In the growing literature on middle powers, this book contributes by expanding case study analysis and extending international relations theory in its application to foreign policy decisions. Thus, this book builds on prominent middle power literature and aims to advance our theoretical understanding for why crucial foreign policies were made by the “pivotal middle” powers this book examines—Poland, South Korea, and Bolivia.
For this book’s three case studies and their first-term leadership’s critical junctures—from first term post-communist Poland, post-authoritarian/post-ruling party South Korea, and post-colonial Bolivia—we have the antecedents for contemporary middle powers essential for realizing the regional evolution for cooperative change with greater powers systemically; we may then grasp today why those historical foreign policies, albeit not so long ago, give us crucial antecedents for adapting and trying, yet again, to resolve seemingly perennial power dilemmas regionally, peacefully.
Here are why middle power impact matters, not only regionally for stronger, dominant greater power neighbours, but also for transformative middle power leaderships which proved pivotal geopolitically for their region’s challenges and changes.
Introduction: Setting the Scene for Three Pivotal Middle Powers
Chapter One: Bridging Europe’s Divide: Post-Communist Poland (1989-1991)
Chapter Two: Bridging Asia’s Divide: Post-Authoritarian, Post-Ruling Party South Korea (1998-2003)
Chapter Three: Bridging South America’s Divide: Post-Colonial Indigenous Ruling Bolivia (2006-2009)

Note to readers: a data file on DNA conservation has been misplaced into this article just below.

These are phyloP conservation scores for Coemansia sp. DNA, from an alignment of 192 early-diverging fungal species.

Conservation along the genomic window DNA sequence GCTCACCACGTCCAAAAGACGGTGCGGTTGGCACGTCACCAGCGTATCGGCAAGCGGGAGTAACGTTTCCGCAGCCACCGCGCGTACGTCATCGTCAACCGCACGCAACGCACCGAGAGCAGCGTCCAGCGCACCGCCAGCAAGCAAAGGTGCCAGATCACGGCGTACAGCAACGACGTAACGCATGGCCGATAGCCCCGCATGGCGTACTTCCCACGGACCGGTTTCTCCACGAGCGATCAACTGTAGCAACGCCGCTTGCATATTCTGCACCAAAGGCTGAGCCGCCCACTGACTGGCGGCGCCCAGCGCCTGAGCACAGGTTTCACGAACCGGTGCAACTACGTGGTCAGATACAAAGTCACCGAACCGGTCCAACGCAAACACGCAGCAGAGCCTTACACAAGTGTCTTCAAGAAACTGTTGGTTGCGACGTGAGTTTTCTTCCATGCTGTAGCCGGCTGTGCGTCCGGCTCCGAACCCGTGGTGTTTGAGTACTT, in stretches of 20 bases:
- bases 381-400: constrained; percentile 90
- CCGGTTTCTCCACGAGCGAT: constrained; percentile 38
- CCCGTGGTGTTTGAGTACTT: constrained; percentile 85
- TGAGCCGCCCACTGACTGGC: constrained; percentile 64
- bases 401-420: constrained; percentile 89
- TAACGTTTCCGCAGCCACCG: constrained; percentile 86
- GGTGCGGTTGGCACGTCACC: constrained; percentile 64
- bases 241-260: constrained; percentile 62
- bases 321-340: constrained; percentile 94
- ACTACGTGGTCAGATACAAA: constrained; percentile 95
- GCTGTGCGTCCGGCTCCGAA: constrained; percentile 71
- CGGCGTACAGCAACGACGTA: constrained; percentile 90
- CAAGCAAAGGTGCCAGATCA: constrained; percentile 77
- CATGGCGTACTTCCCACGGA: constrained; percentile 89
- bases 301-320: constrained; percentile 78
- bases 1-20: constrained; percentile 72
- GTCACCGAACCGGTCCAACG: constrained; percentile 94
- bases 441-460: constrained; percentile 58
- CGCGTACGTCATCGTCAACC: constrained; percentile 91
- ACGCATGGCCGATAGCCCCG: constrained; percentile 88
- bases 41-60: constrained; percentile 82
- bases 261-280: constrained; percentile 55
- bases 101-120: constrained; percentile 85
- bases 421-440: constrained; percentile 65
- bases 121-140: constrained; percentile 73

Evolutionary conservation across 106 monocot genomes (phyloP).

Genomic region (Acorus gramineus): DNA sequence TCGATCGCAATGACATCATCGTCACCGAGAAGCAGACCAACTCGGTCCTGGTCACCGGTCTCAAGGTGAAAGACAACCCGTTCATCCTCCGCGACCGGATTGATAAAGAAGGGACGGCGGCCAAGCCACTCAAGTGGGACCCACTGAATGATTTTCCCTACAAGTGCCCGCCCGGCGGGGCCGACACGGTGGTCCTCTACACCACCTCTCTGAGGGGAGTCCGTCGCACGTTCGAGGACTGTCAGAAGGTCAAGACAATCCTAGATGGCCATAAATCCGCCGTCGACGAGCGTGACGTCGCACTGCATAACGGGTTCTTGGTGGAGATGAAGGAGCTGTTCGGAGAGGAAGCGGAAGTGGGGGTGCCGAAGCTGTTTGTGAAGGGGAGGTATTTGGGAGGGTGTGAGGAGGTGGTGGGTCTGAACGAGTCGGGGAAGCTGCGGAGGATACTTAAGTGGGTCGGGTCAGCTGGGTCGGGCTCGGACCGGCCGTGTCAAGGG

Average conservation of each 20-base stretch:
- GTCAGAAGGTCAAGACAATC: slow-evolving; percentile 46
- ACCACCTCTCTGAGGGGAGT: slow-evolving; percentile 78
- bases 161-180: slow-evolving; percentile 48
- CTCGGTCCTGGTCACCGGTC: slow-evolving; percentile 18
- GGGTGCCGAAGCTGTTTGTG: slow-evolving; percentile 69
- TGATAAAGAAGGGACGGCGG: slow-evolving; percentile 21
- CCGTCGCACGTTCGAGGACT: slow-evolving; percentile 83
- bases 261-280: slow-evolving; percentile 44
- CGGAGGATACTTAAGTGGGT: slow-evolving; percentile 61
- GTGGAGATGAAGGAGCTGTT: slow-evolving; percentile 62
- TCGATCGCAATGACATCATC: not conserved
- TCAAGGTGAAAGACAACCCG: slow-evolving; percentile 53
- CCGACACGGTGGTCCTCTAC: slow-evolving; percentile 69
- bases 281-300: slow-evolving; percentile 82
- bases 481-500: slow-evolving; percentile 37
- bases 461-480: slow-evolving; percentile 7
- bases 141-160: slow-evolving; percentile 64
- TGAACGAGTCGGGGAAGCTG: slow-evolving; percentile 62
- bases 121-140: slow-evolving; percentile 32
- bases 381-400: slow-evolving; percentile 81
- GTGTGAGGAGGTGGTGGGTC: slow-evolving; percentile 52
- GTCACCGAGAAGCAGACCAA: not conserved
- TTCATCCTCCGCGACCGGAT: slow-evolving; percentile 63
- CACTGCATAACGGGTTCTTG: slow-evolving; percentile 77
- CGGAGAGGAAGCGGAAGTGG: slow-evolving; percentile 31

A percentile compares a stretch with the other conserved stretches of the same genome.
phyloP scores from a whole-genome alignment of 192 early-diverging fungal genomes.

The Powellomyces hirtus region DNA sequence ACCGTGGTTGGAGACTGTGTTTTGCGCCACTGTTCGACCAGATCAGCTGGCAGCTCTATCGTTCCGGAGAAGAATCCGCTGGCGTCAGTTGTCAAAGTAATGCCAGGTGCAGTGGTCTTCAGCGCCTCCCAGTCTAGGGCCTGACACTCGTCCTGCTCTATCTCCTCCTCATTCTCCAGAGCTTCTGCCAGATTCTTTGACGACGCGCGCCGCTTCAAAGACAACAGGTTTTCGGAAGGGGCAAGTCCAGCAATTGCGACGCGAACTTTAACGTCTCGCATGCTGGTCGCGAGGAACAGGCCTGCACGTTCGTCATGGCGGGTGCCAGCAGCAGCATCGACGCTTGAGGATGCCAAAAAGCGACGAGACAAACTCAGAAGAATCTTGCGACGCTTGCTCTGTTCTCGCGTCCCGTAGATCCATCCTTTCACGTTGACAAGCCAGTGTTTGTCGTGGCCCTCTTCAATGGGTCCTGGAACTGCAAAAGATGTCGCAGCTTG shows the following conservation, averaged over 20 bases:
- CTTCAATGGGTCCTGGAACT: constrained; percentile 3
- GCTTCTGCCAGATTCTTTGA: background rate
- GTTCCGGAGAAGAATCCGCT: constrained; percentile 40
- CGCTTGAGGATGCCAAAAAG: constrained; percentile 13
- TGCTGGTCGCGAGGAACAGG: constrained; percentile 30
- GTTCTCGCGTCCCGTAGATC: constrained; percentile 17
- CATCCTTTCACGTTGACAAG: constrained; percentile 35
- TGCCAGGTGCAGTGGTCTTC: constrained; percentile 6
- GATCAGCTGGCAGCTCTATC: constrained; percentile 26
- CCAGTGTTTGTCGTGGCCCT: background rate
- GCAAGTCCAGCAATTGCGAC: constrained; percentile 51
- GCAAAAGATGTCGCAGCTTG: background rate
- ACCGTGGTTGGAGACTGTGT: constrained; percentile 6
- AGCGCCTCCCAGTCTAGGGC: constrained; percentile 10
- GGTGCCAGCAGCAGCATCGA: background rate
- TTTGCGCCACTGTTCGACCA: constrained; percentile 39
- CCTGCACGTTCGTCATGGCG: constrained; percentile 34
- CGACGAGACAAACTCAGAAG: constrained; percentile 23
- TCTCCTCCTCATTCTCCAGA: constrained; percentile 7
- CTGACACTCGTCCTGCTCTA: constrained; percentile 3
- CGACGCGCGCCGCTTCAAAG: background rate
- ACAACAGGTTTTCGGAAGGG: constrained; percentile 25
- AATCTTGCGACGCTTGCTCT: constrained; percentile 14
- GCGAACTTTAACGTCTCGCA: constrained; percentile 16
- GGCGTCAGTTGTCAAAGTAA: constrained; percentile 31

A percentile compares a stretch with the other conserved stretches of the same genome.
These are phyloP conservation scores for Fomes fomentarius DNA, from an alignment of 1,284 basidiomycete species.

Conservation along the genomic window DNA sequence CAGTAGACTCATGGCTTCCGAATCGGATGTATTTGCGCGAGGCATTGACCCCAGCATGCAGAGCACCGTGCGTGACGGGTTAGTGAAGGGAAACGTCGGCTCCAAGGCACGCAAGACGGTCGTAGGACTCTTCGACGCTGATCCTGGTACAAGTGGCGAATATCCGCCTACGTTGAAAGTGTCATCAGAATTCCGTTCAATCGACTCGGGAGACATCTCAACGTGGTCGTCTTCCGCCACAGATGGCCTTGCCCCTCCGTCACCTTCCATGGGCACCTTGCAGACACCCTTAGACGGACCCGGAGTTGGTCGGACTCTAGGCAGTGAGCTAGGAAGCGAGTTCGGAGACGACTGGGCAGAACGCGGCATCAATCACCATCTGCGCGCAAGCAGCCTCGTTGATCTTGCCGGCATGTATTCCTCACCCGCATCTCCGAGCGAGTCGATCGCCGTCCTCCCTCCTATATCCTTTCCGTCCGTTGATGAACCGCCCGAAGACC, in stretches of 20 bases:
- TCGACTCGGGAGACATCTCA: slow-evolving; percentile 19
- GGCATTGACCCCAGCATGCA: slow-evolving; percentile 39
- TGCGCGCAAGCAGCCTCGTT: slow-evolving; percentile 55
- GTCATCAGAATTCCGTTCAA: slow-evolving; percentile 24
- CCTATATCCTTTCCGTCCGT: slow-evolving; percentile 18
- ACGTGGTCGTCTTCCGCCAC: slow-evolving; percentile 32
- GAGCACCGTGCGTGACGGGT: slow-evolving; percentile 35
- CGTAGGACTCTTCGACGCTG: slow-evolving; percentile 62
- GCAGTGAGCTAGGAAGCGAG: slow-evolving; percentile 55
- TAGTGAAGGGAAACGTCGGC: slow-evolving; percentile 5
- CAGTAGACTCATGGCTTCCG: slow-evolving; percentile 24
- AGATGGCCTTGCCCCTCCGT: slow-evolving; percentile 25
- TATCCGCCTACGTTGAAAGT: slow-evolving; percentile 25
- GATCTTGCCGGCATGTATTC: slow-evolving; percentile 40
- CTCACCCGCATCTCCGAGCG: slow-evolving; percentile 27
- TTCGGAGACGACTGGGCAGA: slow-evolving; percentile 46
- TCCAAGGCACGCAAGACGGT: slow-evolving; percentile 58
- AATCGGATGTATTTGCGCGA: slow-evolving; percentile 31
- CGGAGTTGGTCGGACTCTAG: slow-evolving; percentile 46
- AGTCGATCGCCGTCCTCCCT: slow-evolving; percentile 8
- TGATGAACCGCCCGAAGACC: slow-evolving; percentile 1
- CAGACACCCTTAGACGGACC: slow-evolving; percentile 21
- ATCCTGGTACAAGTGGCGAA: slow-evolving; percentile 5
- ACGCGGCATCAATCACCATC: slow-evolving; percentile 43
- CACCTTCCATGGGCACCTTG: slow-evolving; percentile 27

Conclusion: Middle Powers do Matter Regionally
Dr. Joshua B. Spero, Professor of International Politics/Political Science at Fitchburg State University (Fitchburg, MA, USA) since 2003, coordinates the International Studies Minor Program and Political Science, Washington Center Internship Programs. From 1988-2000, Dr. Spero served in the U.S. Government, his last public service position as Joint Chiefs of Staff/Senior Civilian Strategic/Scenario Planner, 1994-2000).
Joshua Spero’s illuminating study takes a fresh look at international power’s complexities with distinctly different nations from different continents, convincingly explaining how each became key players regionally. Where attention increasingly fixates on reemerging "Great Power" competition, this excellent, well-written book reminds us that seemingly less powerful countries in every region geo-politically "punch above their weight," always remaining key during foreign policy formulation.
It’s hard to find a more-timely study given emerging challenges to the post-WWII liberal international order. Spero’s analysis provides especially important power models to consider for strategic bridging roles by medium-size states, offering readers not only deep scholarship, but many years of senior-level governmental experience as national security policy expert. This book is a must read for foreign policy and national security practitioners, scholars, and students alike.
Professor Spero’s controversial text discusses Evo Morales’s foreign policy impact to evaluate the tense, difficult feedback for conjunctural politics – based on a leader’s personal, historic, substantive influence for middle power Bolivia’s national interest.
This book develops analytic tools to work through how most nations can function and succeed. His gripping case studies shed light on impressive achievements by intelligent, moderate middle power leaderships, despite seemingly insurmountable obstacles by their larger neighbors.
This formidable account offers some astutely selected countries' rise to middle powers status. Josh Spero’s treatment of ‘policy junctures’ and ‘other-help bridging’ as crucial explanatory devices in regional geopolitics is highly imaginative and illustrative. These case studies make for a fascinating read on regional players usually not in the limelight of global attention.
Spero’s insightful analysis demonstrates securing relations with Russia, Ukraine, united Germany, and Visegrad cooperation allowed Poland to lead Central Europe into NATO and the EU. His lessons learned remain very relevant for present geopolitical crises.